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TL;DR: What is the semantic field or the big picture behind the English 'of'?
I seek an explanation like this which exposes the underlying semantic field of ‘tally’.

Addendum: of (as a Functional Morpheme) is too polysemous for me to query each individual meaning. Does the Semantic Field derive from its etymology: PIE etymon is *apo = "off, away"; Proto-Germanic is *af = 'away from'?

PS: After my long tiresome enervated search, Google discovered a book that addresses my question briefly: pp 209-212, 235-236 of The Semantics of English Prepositions; Spatial Scenes, Embodied Meaning, and Cognition (Reprint ed, 2007) by Andrea Tyler, Vyvyan Evans.

closed as unclear what you're asking by Alex B., user6726, Ivan Kapitonov, jknappen, musicallinguist Dec 15 '15 at 16:07

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  • Why the downvotes? – Greek - Area 51 Proposal Dec 14 '15 at 23:30
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    You're requesting the impossible. A better question would be to ask what the syntactic distribution and function of "of" is. I could make up a semantic property, viz. "selecting a subset", but that would only get you 20% of the way to accounting for the facts of "of". Mentioning Indo-European and Proto-Germanic just confuses the issue, and I don't understand why you bring up etymologies. – user6726 Dec 14 '15 at 23:45
  • Is this question a mistake: did you post a revision and fail to delete this? – user6726 Dec 14 '15 at 23:47
  • @user6726 Please pardon any ignorance of mine; why is it impossible for 'of' to have a semantic field? Is this what you meant? – Greek - Area 51 Proposal Dec 15 '15 at 1:37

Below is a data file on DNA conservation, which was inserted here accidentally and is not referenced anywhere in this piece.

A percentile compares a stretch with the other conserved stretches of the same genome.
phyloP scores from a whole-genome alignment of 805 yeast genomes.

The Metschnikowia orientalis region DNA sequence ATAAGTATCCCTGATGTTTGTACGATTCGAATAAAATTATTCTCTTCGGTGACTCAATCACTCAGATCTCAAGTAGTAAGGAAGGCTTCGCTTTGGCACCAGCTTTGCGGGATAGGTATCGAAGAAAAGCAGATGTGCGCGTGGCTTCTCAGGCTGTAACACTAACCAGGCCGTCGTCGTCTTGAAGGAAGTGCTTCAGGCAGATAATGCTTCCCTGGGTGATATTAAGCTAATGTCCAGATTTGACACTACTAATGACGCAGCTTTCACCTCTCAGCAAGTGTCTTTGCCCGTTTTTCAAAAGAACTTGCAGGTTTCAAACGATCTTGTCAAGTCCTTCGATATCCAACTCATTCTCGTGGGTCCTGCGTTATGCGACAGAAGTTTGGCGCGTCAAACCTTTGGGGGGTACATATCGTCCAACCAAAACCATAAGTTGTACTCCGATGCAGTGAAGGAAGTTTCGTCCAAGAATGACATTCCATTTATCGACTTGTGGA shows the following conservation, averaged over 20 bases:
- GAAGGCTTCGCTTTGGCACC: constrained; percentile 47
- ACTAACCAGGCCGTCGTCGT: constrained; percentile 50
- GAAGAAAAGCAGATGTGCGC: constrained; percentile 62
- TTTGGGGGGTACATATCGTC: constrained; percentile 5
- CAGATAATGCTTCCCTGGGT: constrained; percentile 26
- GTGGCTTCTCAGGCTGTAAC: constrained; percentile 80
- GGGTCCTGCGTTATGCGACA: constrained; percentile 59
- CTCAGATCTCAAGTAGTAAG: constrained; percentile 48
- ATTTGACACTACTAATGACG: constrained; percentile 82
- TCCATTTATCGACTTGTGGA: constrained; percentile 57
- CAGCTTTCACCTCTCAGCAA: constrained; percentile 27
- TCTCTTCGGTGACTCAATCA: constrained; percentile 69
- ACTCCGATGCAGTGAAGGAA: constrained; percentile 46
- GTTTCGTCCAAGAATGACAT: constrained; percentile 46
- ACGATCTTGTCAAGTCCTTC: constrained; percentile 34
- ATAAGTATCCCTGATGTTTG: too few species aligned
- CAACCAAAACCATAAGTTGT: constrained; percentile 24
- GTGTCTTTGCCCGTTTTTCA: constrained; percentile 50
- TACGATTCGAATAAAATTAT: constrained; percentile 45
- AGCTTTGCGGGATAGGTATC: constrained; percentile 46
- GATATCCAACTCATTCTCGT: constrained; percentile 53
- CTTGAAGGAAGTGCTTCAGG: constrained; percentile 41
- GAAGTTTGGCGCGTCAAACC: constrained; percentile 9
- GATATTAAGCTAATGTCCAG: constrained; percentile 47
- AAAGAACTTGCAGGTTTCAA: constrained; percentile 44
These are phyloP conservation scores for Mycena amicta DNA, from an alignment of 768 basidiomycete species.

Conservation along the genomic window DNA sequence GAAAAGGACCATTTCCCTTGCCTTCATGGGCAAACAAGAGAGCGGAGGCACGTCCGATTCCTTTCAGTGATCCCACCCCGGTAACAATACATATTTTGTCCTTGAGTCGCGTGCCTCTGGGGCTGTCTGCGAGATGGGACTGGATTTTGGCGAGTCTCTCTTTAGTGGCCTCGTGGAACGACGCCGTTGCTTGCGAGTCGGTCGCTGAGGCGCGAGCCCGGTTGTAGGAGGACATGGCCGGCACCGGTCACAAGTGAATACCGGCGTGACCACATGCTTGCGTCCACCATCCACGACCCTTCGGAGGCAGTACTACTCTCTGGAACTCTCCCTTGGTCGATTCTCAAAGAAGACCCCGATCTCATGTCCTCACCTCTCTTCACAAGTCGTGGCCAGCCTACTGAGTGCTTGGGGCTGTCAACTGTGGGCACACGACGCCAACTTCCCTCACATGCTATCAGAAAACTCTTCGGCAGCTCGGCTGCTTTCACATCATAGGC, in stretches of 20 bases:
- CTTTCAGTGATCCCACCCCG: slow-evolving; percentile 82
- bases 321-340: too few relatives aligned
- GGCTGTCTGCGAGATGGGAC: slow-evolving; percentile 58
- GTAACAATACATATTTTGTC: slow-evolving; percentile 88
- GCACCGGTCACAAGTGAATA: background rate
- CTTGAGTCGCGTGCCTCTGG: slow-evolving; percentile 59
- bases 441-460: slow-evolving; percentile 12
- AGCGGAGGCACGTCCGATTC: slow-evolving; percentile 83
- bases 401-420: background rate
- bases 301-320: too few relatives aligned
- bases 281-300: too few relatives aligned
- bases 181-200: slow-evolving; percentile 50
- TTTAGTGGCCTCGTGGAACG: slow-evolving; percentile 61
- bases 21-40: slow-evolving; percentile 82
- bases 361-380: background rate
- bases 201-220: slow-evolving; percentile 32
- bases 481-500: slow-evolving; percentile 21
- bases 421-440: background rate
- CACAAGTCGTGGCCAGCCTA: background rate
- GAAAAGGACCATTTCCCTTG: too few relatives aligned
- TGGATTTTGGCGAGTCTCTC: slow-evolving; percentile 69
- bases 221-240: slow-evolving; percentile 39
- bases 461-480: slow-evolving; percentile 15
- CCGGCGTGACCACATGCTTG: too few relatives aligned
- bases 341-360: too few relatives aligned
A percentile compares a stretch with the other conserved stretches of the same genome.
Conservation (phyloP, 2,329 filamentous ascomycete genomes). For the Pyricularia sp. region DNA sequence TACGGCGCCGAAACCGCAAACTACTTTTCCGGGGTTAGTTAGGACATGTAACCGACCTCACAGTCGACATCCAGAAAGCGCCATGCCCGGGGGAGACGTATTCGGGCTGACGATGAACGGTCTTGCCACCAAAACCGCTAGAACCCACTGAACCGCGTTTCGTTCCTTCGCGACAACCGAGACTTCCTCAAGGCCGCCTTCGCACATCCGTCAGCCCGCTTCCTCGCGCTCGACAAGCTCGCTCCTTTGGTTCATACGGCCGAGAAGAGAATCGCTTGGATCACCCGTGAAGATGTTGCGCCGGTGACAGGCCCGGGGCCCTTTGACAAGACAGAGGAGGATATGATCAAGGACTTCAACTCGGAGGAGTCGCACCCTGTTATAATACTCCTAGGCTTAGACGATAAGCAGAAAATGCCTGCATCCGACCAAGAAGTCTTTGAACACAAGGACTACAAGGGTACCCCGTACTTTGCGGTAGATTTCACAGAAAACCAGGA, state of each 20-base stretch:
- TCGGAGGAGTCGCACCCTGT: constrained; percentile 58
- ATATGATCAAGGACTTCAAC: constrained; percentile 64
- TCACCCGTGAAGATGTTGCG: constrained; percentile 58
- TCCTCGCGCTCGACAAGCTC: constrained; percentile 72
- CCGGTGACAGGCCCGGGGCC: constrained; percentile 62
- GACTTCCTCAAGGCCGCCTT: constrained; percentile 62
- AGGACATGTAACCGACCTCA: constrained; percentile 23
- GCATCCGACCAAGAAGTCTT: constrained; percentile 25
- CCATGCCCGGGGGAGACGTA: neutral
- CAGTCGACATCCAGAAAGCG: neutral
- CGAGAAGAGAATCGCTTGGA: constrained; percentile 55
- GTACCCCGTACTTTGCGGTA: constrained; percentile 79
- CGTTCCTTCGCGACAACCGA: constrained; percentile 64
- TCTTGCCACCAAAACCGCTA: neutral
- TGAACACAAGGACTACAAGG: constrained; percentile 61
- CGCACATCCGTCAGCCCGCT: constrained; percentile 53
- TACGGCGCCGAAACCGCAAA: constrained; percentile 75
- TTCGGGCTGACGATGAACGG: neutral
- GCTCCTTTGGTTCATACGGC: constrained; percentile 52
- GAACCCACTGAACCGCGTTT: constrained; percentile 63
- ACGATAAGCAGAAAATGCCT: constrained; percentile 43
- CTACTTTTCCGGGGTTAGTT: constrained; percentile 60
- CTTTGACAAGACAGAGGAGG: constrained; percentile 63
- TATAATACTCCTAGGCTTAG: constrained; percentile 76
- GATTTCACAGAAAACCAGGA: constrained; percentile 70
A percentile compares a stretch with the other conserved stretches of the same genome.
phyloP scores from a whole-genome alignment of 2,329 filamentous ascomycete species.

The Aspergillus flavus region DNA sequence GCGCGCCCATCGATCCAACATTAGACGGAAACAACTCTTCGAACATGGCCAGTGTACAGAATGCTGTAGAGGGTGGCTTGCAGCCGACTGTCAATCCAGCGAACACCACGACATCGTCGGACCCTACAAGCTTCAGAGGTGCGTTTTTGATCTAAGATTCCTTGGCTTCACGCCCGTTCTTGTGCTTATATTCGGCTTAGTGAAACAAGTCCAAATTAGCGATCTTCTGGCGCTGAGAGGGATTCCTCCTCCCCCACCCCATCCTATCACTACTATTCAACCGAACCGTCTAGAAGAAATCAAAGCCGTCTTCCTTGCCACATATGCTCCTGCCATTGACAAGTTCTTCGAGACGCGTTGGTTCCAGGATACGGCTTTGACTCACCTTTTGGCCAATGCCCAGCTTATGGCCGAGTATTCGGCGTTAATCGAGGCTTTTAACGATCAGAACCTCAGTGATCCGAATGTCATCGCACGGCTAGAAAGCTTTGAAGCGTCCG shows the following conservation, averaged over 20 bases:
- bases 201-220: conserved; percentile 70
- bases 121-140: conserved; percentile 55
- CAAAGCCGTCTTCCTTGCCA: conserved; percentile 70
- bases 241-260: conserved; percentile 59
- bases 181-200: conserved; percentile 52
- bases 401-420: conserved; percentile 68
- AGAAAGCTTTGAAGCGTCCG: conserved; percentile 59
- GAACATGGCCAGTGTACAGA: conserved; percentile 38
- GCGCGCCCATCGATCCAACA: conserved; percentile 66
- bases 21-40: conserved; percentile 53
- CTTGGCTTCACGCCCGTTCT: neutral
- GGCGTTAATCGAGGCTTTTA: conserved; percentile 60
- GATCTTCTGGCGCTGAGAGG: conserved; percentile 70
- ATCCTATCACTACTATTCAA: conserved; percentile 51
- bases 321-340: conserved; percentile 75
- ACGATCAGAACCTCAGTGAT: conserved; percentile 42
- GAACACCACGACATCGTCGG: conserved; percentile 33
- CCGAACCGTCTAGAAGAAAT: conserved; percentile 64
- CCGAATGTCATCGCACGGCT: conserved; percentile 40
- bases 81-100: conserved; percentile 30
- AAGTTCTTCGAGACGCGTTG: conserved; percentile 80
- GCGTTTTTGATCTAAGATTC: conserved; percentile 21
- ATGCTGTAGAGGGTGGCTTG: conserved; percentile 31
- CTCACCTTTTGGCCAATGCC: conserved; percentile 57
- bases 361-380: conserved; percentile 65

• @user6726 No; this question was not a mistake. Will you please rewrite my question? Being inexperienced in Historical Linguistics, I am not sure what you mean by A better question would be to ask what the syntactic distribution and function of "of" is. – Greek - Area 51 Proposal Dec 15 '15 at 1:37
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There really isn't a great deal of "big picture" left. Of is just a shadow of its former lexical self.

Originally, it came from the dual facts of separation -- A off B -- and relation -- A of B.
In Middle English, final /f/ and /v/ weren't distinguished, so the word had two meanings.
But the voiced of /əv/ reduced the vowel to shwa, while the voiceless off /ɔf/ retained its vowel.
So of sounds exactly like the -'ve contraction of have in should've, which leads to should of.
And like -'ve, of is now just a piece of the machinery, bleached of its semantics.

Semantically, of has been reduced to just a connector with two ends

  1. one end is attached to the object NP, and
  2. one end is attached to the NP or VP that of modifies

Thus: the walls of the room 'there is a relation between the walls and the room' walls room
The precise nature of the relation is unspecified and unclear except in context.

So, of -- rather like de in Romance languages -- isn't really a lexical item any more,
and has lost what little semantics it started with. Which wasn't much.

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In English "of" is used to mark Genitive semantic case (though English lacks Genitive morphological case). There is nothing more to it. So, the one-word answer: Genitive.

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